"The council decided," Refd stated as if that were the end of the issue. She stepped aside and let Haka's student assistants, who were armed with snare bows, into the hut, which was getting crowded.
Spock crouched, alert. Behind him Kirk asked, "I take it we don't have the translator either?"
A snare bow fired and Spock lifted his arm to block it. He succeeded in keeping the weighted cords from tying him up completely. The barbed cords tore at his uniform and skin as he pushed it away from himself. Kirk charged the Remni with the remaining loaded bow. He hit it in the midsection and was felled by some kind of electrical grip the Remni had strapped to its tentacles.
Spock tossed the clinging snare aside and leaped forward to assist his captain. His head spun as he took a step and his last thought was that the barbs stung more than they should and that perhaps they were poison-tipped.
Spock returned to consciousness with effort. He was again inside the netted cage. With pain-dulled vision he took in the repairs to the netting, they looked firm. Again the Remni's simulation was running through the events on the bridge and the ship was being overwhelmed by the Klingons. Spock fought strong emotions of despair and anger. He started to pull himself to his feet and was stunned by a strong current back to the base of the pedestal. His vision tunneled down and he fell limp long before the current shut off.
The next time he regained awareness, Spock moved only subtly to study his surroundings without being noticed. On the display screen the Remni were up to simulating the the first days of Kirk's planetfall.
A twisted anger balled up in Spock's midsection before he could wrap it in a blanket of control. The netting was now tied tightly to a metal bar which was tied to the pedestal. Its strength Spock estimated to be two point one four times stronger than before.
As he watched Kirk's still form a disruption rolled through the lab. Several Remni swarmed into the room, pushing the scientists away from their controls with just their bodies. Spock risked raising his head. He recognized Hra Dre at the head of the group and called to her to not shut down the equipment indiscriminately.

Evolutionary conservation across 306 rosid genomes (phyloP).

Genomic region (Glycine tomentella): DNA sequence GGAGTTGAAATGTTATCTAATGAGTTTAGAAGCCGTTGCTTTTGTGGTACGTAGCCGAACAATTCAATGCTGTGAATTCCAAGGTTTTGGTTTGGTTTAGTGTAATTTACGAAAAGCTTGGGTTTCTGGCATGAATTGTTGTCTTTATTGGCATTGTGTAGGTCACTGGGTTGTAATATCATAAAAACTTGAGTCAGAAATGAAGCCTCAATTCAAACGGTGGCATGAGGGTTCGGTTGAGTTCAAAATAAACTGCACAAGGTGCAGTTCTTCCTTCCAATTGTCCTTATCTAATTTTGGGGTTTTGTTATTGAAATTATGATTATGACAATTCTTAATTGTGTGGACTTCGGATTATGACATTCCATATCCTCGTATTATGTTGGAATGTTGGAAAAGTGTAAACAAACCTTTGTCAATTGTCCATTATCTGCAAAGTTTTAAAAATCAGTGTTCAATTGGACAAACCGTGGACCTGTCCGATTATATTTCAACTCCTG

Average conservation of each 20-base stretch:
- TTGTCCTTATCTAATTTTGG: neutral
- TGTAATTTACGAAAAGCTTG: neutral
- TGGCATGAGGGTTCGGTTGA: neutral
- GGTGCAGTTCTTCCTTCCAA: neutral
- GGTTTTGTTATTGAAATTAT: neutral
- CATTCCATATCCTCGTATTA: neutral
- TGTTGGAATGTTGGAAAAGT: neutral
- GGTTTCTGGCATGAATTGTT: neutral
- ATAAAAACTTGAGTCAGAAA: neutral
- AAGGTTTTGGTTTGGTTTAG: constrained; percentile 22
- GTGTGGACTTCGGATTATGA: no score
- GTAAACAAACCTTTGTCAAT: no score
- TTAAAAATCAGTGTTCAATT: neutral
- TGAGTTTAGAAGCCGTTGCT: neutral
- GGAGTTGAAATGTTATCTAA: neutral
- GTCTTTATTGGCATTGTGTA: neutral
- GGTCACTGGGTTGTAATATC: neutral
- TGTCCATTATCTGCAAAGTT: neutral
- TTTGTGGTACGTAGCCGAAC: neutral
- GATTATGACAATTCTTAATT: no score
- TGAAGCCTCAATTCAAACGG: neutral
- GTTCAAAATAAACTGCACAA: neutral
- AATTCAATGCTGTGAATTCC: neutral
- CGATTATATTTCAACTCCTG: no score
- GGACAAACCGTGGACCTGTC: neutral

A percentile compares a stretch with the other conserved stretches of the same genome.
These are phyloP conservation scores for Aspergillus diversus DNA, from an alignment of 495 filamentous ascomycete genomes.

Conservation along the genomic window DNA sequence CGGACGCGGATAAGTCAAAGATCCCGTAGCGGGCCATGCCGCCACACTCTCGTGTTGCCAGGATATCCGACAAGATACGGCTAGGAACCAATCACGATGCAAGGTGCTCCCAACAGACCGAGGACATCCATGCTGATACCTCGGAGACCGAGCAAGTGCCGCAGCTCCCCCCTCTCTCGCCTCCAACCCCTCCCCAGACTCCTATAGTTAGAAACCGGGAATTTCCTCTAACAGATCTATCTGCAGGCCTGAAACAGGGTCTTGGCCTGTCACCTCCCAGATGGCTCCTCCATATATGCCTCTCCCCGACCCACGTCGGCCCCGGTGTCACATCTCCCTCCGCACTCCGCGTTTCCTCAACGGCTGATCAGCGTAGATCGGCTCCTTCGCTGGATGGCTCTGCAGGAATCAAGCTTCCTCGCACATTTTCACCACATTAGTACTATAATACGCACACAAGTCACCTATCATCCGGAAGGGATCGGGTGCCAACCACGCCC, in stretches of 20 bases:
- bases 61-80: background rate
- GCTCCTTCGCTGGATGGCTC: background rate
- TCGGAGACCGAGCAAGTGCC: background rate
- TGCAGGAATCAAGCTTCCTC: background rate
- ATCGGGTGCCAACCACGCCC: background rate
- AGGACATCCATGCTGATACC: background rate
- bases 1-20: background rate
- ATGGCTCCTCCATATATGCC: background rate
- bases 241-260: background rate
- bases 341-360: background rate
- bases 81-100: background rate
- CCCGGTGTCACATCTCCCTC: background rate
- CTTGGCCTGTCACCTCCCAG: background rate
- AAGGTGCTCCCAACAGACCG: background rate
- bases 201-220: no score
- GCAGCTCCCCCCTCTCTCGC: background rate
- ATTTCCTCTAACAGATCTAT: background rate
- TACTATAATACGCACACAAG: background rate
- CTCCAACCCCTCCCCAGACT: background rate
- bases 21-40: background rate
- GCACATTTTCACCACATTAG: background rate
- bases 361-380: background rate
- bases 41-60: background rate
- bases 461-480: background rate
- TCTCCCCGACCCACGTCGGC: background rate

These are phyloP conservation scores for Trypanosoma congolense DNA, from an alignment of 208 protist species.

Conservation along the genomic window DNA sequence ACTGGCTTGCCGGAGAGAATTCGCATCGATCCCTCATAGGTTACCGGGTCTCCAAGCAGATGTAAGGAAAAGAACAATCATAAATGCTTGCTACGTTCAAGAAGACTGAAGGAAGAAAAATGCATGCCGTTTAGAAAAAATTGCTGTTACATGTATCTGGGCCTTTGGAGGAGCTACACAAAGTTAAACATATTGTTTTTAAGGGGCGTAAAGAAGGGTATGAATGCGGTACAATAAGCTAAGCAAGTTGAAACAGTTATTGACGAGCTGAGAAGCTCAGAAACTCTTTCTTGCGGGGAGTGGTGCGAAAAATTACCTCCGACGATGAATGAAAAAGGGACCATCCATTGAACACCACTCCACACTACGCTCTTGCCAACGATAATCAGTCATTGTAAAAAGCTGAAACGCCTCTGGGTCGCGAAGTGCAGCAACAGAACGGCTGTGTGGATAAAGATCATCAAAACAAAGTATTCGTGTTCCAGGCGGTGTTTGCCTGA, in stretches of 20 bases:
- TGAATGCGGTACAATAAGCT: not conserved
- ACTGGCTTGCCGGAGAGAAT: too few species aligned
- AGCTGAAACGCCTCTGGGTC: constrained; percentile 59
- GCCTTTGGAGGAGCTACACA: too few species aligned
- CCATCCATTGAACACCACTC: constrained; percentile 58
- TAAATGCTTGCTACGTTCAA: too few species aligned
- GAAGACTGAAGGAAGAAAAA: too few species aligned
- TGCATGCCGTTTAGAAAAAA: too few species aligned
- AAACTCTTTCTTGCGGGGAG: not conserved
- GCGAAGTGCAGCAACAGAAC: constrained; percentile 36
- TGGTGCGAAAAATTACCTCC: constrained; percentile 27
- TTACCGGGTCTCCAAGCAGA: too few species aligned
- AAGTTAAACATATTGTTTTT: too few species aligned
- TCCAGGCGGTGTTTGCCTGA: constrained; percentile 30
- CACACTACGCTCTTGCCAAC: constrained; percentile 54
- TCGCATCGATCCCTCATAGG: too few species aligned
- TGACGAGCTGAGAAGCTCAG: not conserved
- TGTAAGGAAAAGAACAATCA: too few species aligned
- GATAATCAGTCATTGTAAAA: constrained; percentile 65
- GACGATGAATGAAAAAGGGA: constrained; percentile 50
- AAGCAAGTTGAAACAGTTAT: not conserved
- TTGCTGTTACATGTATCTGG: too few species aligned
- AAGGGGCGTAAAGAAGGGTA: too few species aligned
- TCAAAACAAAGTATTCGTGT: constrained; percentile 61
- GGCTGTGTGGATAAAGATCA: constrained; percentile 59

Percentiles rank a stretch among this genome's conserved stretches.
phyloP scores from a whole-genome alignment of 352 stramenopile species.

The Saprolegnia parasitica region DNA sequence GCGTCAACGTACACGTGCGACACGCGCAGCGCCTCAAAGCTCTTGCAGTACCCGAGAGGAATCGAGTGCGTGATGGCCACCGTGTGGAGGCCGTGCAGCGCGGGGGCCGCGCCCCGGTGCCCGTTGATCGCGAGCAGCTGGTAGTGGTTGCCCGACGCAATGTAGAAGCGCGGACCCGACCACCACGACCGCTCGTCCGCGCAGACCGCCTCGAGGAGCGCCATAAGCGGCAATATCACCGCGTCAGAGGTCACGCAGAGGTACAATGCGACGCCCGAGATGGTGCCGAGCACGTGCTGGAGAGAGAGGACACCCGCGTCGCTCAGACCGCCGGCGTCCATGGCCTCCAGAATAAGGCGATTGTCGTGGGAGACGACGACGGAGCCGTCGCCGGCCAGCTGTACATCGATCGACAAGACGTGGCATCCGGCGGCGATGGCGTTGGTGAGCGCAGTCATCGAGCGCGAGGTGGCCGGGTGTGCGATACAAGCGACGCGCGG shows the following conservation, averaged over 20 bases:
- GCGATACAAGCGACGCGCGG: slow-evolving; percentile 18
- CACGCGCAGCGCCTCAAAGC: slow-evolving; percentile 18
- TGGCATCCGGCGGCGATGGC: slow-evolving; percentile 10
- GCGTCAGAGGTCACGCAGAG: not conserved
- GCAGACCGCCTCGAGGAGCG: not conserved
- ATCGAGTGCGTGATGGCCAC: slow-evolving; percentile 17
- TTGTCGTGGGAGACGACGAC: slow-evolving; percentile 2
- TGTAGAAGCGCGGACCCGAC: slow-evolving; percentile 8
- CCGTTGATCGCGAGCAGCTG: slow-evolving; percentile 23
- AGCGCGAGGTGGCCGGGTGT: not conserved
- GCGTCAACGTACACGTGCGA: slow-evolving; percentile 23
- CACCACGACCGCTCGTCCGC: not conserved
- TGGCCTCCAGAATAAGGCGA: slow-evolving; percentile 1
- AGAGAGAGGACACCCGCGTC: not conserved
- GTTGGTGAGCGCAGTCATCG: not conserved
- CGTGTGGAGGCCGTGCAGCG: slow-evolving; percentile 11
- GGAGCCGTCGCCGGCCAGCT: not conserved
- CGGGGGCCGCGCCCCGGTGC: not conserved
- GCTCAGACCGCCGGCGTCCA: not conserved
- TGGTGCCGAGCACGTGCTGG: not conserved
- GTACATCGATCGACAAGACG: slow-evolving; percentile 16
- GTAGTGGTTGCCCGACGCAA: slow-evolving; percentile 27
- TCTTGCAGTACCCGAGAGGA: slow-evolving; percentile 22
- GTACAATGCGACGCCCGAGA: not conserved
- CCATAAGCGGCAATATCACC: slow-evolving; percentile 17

She came over to him after pressing the scientists into submission. They spent precious moments opening the modified cage.
Spock dragged himself to the edge of the pedestal, intent on getting to Kirk. Hra Dre lifted him under the arm. Spock twisted to release her hold as her thoughts flooded into his own. "Forgive," he murmured, not certain she would understand. She grasped him harder and said something in Remni before letting go.
Spock stumbled to the equipment and powered it down with care. He examined Kirk quickly. He seemed calmly asleep, unharmed.
Spock realized that the room had fallen silent. The Remni stood around watching him as he bent over Kirk. Spock turned to Hra Dre in question.
"Erapik," she repeated. A few other Remni repeated this under their breath. No one moved.
The broken door to the lab swung open and the members of the council filed in. "Erapik, Erapik," a handful of Remni chanted.
"What is this?" Refd demanded.
Hra Dre intercepted them before they could reach the Starfleet officers. "He is Erapik," she said, tentacles moving earnestly.
"The dark one."
Spock turned to Kirk as he felt the human grip his arm. "Spock?" Kirk said in groggy confusion. Spock lifted Kirk to his feet and stood him unsteadily against the wall behind him. "Spock, where?" Kirk started in a pain-filled voice.
The Remni were hovering now, waiting for the council members to react. Spock turned urgently to Kirk who barely had the strength to stand against the wall. "Captain, I must take command of this mission. You must trust me."